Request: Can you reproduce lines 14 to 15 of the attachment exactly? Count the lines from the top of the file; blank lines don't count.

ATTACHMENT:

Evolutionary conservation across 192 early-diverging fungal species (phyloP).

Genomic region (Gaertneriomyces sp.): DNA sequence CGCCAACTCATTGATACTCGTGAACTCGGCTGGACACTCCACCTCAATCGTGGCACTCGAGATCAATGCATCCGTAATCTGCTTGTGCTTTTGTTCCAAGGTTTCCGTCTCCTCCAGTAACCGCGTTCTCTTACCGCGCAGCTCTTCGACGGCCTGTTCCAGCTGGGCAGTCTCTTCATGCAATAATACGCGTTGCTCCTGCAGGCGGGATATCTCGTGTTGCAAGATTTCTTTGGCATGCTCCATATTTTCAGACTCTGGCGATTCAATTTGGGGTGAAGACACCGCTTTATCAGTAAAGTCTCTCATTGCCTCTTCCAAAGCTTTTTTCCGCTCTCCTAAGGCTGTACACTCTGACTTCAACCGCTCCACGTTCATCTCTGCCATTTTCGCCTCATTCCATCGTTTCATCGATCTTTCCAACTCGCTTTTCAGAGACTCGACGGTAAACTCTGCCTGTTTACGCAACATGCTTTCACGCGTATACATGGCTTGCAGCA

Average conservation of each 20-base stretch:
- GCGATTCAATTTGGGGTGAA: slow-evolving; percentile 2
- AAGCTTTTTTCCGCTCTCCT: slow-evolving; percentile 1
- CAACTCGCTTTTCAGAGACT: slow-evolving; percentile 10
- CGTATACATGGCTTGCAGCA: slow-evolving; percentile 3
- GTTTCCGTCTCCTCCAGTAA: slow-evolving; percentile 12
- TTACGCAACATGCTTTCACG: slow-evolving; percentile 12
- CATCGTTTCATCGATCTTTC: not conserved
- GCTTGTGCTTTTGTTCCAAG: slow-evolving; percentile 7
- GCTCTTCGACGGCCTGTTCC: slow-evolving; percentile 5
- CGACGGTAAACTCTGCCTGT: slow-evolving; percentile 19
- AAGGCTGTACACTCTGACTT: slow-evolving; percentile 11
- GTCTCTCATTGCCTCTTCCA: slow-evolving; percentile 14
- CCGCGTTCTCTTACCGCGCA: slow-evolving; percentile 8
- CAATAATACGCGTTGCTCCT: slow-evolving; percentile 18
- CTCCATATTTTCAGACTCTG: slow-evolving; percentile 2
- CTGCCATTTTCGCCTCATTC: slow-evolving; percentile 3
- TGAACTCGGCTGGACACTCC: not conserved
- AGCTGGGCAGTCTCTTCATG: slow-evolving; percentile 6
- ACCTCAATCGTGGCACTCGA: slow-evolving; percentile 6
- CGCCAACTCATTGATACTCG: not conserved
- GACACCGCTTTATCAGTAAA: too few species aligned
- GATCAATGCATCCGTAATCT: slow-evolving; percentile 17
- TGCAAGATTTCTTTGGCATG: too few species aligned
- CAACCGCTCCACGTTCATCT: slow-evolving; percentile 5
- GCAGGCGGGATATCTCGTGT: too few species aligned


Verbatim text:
- AAGGCTGTACACTCTGACTT: slow-evolving; percentile 11
- GTCTCTCATTGCCTCTTCCA: slow-evolving; percentile 14